Court sues to block JetBlue’s purchase of Spirit Airlines

New York (CNN) The US Department of Justice is taking legal action to end JetBlue’s proposed $3.8 billion deal to buy discount carrier Spirit Airlines, the first time in more than 20 years the government is seeking to block a merger of American airlines.

The lawsuit, announced by Attorney General Merrick Garland on Tuesday, comes as no surprise: The Biden administration has argued since taking office that there needs to be greater competition between companies, particularly in the construction industry. air transport, to reduce costs for consumers. Mind (TO SAFEGUARD)with its low base fare business model that charges customers extra for everything, including carry-on baggage, incentivizes major carriers to offer a percentage of their seats at the lowest possible price.

Garland said allowing the merger would significantly hurt consumers, especially those who depend on the low fares available on Spirit.

“If not blocked, the merger of JetBlue and Spirit would result in higher fares and fewer choices for tens of millions of travelers across the country. The Department of Justice is suing to prevent this from happening” , said Garland. “Companies in all industries should understand now that this Justice Department will not hesitate to enforce antitrust laws and protect American consumers.”

But over the past 22 years, the Justice Department has cleared a series of five airline mergers without trial like the one announced on Tuesday. These agreements have transformed nine major American carriers into four… American airlines (AAL), Delta Airlines (DAL), United Airlines (LAU) And South West Airlines (LUV). Between them, the airlines control about 80% of the country’s air traffic.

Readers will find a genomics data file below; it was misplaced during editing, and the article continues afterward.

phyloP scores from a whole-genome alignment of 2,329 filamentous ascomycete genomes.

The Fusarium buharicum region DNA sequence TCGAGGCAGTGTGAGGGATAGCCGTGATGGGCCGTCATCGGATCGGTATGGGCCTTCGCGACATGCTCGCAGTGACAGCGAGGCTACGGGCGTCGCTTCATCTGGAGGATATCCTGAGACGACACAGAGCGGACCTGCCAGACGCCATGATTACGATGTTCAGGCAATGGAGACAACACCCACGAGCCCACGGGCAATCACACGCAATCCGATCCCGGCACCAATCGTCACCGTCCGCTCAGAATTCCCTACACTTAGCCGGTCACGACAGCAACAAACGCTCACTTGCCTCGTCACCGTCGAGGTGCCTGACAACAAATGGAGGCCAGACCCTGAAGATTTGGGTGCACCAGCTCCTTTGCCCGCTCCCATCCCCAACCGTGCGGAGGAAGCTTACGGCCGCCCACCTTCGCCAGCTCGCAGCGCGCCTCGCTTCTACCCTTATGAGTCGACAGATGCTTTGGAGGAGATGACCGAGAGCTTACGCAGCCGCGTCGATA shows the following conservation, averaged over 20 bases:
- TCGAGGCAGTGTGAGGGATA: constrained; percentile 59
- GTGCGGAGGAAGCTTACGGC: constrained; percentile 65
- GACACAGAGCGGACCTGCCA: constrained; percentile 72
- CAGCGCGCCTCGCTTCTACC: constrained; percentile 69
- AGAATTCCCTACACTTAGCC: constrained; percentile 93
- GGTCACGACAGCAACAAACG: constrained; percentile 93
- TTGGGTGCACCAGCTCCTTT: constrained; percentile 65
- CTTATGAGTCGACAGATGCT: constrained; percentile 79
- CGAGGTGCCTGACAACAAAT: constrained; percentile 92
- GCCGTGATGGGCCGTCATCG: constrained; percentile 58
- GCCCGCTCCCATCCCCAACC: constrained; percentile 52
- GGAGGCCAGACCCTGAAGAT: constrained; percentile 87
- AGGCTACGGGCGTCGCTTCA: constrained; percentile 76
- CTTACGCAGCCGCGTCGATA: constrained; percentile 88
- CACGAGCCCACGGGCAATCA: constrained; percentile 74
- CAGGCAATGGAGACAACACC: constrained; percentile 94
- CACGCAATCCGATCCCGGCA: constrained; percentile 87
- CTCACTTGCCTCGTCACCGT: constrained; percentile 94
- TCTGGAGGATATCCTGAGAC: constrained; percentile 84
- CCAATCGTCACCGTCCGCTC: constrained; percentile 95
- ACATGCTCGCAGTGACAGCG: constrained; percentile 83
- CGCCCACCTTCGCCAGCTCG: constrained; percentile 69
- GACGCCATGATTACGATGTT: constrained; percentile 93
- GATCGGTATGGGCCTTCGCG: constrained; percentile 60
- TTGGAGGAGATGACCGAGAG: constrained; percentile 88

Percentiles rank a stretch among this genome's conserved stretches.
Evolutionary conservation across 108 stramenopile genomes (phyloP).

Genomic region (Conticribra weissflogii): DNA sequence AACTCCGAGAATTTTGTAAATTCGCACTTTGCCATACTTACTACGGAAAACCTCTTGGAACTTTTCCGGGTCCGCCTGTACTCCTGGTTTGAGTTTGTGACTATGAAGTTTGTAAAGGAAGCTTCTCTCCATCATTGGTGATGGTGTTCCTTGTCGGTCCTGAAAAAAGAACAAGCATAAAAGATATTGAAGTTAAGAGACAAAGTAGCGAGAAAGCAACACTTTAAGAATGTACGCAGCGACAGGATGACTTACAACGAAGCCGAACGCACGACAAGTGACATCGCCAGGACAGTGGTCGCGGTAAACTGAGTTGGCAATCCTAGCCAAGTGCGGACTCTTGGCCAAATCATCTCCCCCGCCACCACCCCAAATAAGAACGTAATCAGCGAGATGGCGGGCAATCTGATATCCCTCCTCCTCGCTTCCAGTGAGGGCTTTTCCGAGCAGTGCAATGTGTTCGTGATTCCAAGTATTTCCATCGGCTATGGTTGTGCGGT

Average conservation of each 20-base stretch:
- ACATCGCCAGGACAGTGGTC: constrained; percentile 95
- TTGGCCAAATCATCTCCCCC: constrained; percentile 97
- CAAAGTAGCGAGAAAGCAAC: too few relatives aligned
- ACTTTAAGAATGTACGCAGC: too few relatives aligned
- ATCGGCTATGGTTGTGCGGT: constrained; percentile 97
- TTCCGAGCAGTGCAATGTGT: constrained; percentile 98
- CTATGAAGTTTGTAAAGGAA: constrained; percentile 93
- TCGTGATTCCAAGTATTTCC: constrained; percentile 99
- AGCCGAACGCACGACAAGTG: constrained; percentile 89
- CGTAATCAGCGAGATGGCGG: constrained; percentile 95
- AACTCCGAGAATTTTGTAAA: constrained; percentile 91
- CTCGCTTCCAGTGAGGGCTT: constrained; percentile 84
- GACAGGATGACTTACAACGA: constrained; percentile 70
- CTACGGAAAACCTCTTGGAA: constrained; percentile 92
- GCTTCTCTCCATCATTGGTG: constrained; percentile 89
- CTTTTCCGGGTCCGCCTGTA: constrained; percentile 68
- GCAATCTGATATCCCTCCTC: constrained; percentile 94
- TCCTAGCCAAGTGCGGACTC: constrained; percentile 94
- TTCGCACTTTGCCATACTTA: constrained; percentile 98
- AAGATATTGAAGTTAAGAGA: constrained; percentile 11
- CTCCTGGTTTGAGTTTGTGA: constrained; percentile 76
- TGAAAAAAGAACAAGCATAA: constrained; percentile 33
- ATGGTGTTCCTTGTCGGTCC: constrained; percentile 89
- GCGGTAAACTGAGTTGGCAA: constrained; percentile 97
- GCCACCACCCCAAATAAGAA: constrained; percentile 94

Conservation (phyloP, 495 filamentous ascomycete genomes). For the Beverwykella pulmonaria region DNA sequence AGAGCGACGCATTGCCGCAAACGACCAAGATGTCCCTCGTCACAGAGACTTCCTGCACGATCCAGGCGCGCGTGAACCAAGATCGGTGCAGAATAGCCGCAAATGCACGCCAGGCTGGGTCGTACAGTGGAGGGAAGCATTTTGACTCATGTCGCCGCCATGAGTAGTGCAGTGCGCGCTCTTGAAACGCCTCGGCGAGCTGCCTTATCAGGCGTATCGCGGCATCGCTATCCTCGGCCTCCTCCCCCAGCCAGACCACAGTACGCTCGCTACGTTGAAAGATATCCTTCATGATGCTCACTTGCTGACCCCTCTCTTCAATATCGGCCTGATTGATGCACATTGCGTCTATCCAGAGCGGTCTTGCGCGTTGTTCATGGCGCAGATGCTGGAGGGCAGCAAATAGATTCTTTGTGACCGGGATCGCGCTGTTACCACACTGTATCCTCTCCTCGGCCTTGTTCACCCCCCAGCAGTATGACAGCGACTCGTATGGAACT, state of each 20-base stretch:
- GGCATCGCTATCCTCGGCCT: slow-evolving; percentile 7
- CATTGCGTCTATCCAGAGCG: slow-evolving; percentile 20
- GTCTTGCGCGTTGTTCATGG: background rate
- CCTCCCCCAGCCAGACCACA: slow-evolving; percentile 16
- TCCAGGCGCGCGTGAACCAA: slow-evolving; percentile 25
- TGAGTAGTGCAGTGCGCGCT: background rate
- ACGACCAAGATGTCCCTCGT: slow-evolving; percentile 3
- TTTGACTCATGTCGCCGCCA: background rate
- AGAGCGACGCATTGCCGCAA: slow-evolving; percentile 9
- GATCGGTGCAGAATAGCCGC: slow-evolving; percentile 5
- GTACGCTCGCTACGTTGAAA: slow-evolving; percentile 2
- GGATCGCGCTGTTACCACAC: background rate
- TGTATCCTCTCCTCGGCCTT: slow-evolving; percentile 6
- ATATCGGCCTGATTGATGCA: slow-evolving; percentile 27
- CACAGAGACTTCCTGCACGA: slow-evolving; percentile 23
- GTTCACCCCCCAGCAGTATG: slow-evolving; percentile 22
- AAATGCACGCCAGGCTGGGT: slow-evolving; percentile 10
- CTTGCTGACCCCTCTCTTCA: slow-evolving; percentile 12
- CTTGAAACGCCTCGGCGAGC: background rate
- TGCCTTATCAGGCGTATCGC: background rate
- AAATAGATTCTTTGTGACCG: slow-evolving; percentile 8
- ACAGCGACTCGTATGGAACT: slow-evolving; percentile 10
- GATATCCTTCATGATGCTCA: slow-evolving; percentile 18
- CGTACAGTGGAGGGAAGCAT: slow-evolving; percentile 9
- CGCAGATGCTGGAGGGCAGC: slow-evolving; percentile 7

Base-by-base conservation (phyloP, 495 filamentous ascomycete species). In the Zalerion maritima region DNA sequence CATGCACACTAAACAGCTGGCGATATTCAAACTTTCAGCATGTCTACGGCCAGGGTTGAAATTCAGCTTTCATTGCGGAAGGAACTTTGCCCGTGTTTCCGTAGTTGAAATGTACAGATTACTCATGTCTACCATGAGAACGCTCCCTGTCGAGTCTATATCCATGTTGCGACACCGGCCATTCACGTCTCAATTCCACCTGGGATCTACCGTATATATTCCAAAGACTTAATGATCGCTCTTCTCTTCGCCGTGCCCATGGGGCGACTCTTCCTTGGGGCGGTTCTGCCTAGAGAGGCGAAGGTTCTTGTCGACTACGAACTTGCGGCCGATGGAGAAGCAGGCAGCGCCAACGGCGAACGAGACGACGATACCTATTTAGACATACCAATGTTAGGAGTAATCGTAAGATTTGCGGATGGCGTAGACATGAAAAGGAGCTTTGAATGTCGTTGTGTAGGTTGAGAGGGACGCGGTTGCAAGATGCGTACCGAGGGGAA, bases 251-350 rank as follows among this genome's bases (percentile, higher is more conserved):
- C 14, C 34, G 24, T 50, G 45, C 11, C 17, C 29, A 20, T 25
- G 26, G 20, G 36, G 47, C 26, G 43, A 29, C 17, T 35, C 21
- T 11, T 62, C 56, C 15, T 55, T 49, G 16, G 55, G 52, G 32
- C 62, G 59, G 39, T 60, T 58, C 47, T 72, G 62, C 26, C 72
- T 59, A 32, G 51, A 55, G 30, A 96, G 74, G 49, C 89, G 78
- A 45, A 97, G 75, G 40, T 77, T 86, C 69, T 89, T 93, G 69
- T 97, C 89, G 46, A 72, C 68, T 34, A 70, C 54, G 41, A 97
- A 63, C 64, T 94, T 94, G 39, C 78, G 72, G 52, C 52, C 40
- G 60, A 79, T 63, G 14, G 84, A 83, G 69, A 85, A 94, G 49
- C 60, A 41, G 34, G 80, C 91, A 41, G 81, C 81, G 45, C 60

JetBlue (BLUE) argues the deal would create a new, stronger competitor for these big four airlines and work to lower fares, not raise them. He argues that JetBlue and Spirit primarily compete with other carriers and not with each other, and therefore the combination will not significantly lessen competition. It has offered to cede landing and take-off slots and crowded airport gates to other low-cost start-up carriers, to encourage continued competition.

“The combination of JetBlue and Spirit plus the rapid growth of ultra-low-cost carriers will ensure increased competition and low fares,” a statement from JetBlue said.

He is committed to continuing his merger efforts and hopes to win the lawsuit in time to close his deal with Spirit by the end of the year. But he is pursuing a separate Justice Department lawsuit challenging an alliance he has had with American Airlines for nearly 18 months.

Although Spirit now also supports the deal, it had previously opposed its takeover by JetBlue. He initially agreed to a merger without another ultra low-cost carrier, Frontier Airlines, and he argued that a deal with JetBlue faced too many regulatory challenges to approve because it would raise fares.

It only caved in to the deal with JetBlue when its own shareholders rejected the combination with Frontier in favor of JetBlue’s more lucrative offer.

Garland quoted a statement from Spirit’s board while still fighting the JetBlue deal, when he said: “A court will be very concerned that a JetBlue-Spirit combination will cause an airline to higher cost and higher fare that would eliminate a lower cost, low cost airline and eliminate about half of the low cost capacity in the United States.”

“We agree,” Garland added after reading that quote.

But now the decision on the deal is not in the hands of the Justice Department or two other federal agencies whose approval is also needed before the JetBlue-Spirit combination project can be finalized – the Department of Transportation and the Federal Communications Commission. Instead, the decision will rest with the federal courts hearing the case.

The Justice Department filed the case in federal court in Boston. He was yet to be assigned to a specific judge on Tuesday noon.

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